Recapping the State of the Union
President Obama gave his annual State of the Union address Tuesday night. The election-year speech contained a laundry list of proposals aimed to create jobs and promote economic growth. As is all-too-often the case in the midst of campaigns, the ideas put forth where aimed to appeal to certain constituencies with little discussion of their budgetary impact or if limited resources could be used more prudently.
The President offered new tax incentives or benefits for a variety of groups like domestic manufacturers, clean energy companies, and college students. In addition, he promised to use half of the already-enacted savings from the drawdown of the two wars to pay for infrastructure spending, with the rest going towards deficit reduction. While investing in infrastructure is critical for long-term growth prospects, it should be done with real offsets, not budget gimmicks. Counting the war "savings" towards infrastructure and deficit reduction amounts to taking credit for policies that are already in effect, as we explain here (p. 6). There are genuine ways to offset the costs of infrastructure improvements over the longer-term.
As we noted in our statement immediately after the address, President Obama spent very little time talking about plans for reducing the deficit, simply giving a nod to his negotiations with Speaker John Boehner (R-OH) this summer and his willingness to work to overhaul health programs and Social Security. However, the White House fact sheet for the speech does mention the need for Congress to work together to fashion a balanced $4 trillion deficit reduction plan. During the speech, he mentioned that "we’ve already agreed to more than $2 trillion in cuts and savings" -- referring to the mostly discretionary spending cuts mandated in the Budget Control Act and the $1.2 trillion in sequestration that is due to begin next year. He also rightly recognized that "we need to do more, and that means making choices." Especially in light of congressional attempts to roll back or alter the trigger, which to his credit the President has promised not to support, it is imperative to put together a comprehensive "Go Big" plan that lays out at least $4 trillion in savings.
The President got somewhat more specific in discussing revenue proposals to reduce the deficit. He proposed to make millionaires pay a minimum tax rate of 30 percent and make multinational companies also pay a minimum percentage of their income. The exact mechanisms of these floors are largely unknown, but he would eliminate many itemized deductions for millionaires as a way to accomplish the first goal. Other changes that he has proposed in the past to upper-income taxes and foreign taxation would likely also contribute to these goals, in addition to whatever new or modified minimum tax he would put in place.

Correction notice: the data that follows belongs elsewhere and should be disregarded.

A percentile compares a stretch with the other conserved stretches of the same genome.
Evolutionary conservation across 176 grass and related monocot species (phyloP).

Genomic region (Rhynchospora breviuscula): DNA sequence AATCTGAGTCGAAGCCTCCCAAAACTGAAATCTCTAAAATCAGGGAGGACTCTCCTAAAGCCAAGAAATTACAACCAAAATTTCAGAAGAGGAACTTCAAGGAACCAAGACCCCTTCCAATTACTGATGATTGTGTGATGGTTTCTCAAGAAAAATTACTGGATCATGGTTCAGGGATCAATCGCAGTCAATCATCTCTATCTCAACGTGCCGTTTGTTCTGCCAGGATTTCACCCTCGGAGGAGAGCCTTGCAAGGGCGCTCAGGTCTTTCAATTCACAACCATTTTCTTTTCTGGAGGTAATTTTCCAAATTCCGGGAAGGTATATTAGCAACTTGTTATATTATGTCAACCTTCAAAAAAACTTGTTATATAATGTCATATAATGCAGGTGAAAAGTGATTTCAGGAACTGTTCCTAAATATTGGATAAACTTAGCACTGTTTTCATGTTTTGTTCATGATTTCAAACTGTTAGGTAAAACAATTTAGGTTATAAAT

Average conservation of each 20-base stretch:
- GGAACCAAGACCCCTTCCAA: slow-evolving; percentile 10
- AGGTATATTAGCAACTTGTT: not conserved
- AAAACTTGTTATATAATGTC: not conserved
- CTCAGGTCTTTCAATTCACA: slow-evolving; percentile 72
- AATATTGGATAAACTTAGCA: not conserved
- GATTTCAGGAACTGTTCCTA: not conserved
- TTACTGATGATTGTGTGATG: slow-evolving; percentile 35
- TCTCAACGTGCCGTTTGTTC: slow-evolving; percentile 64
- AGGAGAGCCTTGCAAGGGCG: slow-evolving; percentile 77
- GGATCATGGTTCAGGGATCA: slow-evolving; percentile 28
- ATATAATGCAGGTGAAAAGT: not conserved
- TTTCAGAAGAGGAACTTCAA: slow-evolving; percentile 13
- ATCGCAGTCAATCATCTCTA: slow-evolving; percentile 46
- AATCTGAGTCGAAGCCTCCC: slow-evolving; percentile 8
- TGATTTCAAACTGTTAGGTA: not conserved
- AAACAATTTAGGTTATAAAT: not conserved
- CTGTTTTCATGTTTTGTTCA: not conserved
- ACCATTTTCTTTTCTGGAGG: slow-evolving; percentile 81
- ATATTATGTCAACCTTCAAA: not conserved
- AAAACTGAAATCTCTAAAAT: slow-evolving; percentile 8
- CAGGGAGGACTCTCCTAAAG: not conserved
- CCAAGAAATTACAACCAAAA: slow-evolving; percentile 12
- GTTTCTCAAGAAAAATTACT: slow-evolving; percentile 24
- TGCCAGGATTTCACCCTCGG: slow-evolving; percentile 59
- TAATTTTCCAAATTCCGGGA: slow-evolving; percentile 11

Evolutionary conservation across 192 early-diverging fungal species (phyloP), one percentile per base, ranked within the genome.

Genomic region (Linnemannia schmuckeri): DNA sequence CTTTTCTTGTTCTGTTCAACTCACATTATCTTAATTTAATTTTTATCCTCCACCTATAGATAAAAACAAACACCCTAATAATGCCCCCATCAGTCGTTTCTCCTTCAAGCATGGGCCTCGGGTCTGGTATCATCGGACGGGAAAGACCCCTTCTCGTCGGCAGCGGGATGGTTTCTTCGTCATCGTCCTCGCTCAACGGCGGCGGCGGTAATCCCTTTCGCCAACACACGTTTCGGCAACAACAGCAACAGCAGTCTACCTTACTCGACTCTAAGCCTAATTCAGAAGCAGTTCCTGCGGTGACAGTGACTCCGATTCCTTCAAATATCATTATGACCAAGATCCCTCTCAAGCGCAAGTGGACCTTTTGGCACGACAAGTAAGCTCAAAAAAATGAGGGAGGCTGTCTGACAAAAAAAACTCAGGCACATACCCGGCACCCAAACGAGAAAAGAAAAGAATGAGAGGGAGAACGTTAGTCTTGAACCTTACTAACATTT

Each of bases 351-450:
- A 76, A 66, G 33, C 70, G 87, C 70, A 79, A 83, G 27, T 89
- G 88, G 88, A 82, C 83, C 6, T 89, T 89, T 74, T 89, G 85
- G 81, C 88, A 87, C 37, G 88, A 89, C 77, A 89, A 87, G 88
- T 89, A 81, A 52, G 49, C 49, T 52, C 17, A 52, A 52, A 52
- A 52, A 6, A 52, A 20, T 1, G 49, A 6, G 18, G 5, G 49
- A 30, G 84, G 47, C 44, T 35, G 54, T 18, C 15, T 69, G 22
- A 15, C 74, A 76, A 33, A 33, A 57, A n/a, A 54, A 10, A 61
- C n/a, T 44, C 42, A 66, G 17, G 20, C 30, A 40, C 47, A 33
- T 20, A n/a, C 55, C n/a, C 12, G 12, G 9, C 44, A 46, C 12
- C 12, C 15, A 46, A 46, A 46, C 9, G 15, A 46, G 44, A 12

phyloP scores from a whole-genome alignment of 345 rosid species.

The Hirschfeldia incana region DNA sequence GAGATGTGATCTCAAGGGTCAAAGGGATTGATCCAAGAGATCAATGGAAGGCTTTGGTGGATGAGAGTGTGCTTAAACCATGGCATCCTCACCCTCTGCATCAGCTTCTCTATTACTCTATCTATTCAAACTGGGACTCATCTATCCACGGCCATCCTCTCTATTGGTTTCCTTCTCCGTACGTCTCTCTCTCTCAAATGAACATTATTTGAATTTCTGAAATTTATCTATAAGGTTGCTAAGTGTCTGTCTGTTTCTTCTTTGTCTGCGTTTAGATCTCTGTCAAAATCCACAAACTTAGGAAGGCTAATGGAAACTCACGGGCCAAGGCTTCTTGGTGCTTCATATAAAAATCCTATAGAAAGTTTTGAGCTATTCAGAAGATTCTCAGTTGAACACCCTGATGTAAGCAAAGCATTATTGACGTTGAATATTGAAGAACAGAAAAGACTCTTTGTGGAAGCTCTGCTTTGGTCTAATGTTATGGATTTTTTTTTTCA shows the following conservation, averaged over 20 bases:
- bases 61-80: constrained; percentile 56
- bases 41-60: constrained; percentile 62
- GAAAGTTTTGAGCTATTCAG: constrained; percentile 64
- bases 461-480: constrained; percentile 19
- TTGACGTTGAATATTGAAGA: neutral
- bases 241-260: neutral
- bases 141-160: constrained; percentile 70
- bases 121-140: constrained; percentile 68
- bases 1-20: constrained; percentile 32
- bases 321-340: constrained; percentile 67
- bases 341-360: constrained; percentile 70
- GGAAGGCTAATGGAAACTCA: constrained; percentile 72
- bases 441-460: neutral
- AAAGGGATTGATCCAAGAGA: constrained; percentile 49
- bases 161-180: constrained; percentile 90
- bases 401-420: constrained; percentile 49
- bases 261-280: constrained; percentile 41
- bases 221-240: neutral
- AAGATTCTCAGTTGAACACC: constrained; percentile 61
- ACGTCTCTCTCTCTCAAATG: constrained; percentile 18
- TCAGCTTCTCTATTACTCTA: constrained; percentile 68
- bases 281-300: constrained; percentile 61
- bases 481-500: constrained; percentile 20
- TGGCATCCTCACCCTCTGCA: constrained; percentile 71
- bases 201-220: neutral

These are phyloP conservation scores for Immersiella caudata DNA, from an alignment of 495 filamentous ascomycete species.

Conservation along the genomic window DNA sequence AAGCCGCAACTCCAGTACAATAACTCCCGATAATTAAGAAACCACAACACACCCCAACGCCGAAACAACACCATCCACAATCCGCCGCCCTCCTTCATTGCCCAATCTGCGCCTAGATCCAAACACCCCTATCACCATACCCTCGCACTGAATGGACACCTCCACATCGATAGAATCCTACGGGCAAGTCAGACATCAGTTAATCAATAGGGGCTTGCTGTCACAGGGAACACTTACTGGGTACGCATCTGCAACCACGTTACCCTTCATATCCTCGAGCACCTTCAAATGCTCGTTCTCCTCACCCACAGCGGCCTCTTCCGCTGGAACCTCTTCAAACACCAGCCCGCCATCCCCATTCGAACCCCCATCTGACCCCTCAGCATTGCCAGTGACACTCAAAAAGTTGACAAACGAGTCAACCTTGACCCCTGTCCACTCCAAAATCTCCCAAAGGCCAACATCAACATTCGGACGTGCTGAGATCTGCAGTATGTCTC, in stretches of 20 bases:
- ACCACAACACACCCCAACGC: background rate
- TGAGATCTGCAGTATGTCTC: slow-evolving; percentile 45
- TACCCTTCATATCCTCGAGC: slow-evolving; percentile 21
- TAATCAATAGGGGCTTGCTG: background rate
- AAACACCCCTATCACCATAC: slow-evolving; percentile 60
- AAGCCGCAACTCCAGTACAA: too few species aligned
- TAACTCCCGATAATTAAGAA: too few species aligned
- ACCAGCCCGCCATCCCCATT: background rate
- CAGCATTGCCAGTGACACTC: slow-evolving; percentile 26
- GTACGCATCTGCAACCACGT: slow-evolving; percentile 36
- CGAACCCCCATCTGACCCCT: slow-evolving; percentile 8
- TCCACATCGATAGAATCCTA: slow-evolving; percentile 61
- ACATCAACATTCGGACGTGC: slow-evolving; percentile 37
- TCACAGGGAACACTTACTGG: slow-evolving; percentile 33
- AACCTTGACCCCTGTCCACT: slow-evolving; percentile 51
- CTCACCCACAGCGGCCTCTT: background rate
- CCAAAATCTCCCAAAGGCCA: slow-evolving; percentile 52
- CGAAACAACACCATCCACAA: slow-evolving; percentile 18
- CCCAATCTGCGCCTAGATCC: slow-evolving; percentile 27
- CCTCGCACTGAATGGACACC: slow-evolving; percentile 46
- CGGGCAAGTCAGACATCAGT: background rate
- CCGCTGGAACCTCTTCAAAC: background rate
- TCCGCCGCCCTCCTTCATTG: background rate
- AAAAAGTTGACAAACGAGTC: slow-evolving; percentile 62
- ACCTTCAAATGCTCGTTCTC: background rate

President Obama ended his speech with a passionate call for cooperation, noting that if we work together "there is no challenge too great; no mission too hard."
In the official Republican response to the speech, Gov. Mitch Daniels's (R-IN) also implored lawmakers to work together, saying that "2012 must be the year we prove the doubters wrong." In his remarks he specifically and forcefully identified the national debt as a major factor in our economic woes and the need to address it as critical to our future -- "No nation, no entity, large or small, public or private, can thrive, or survive intact, with debts as huge as ours." While we have a "short grace period" as the world's reserve currency, he said, time was running out on our ability to reduce the debt before we face the same problems as Europe. He called for action immediately to address the issue, specifically by cutting entitlement spending (although he didn't get specific).
Daniels did seem to agree with Obama on the need to scale back tax expenditures for upper-income earners, but he also called for it in the context of comprehensive tax reform that would also lower marginal rates and be more conducive to economic growth. We hope that this general agreement on the need for tax changes can lead to fundamental tax reform that broadens the base and eliminates tax expenditures. The Bowles-Simpson tax reform proposal represents a sound approach.
Traditionally, an election year is a difficult time to accomplish major policy changes. Politicians are wary of discussing painful choices or promoting policies that will displease voters. Yet, delaying action on our rapidly decaying fiscal outlook would be the height of irresponsibility.
We believe that this election offers a prime opportunity to have a constructive debate on our fiscal challenges and how to address them. Our US Budget Watch project has offered fiscal principles to guide this debate. Principles include offering specific policies, not attacking an opponent's plan without offering an alternative, refraining from budget gimmicks; and being open to bipartisan compromise. We hope that the President and those who seek to succeed him follow these principles; the state of our fiscal future depends on it.
Update: Here is CRFB's Senior Policy Director Marc Goldwein talking about the State of the Union speech.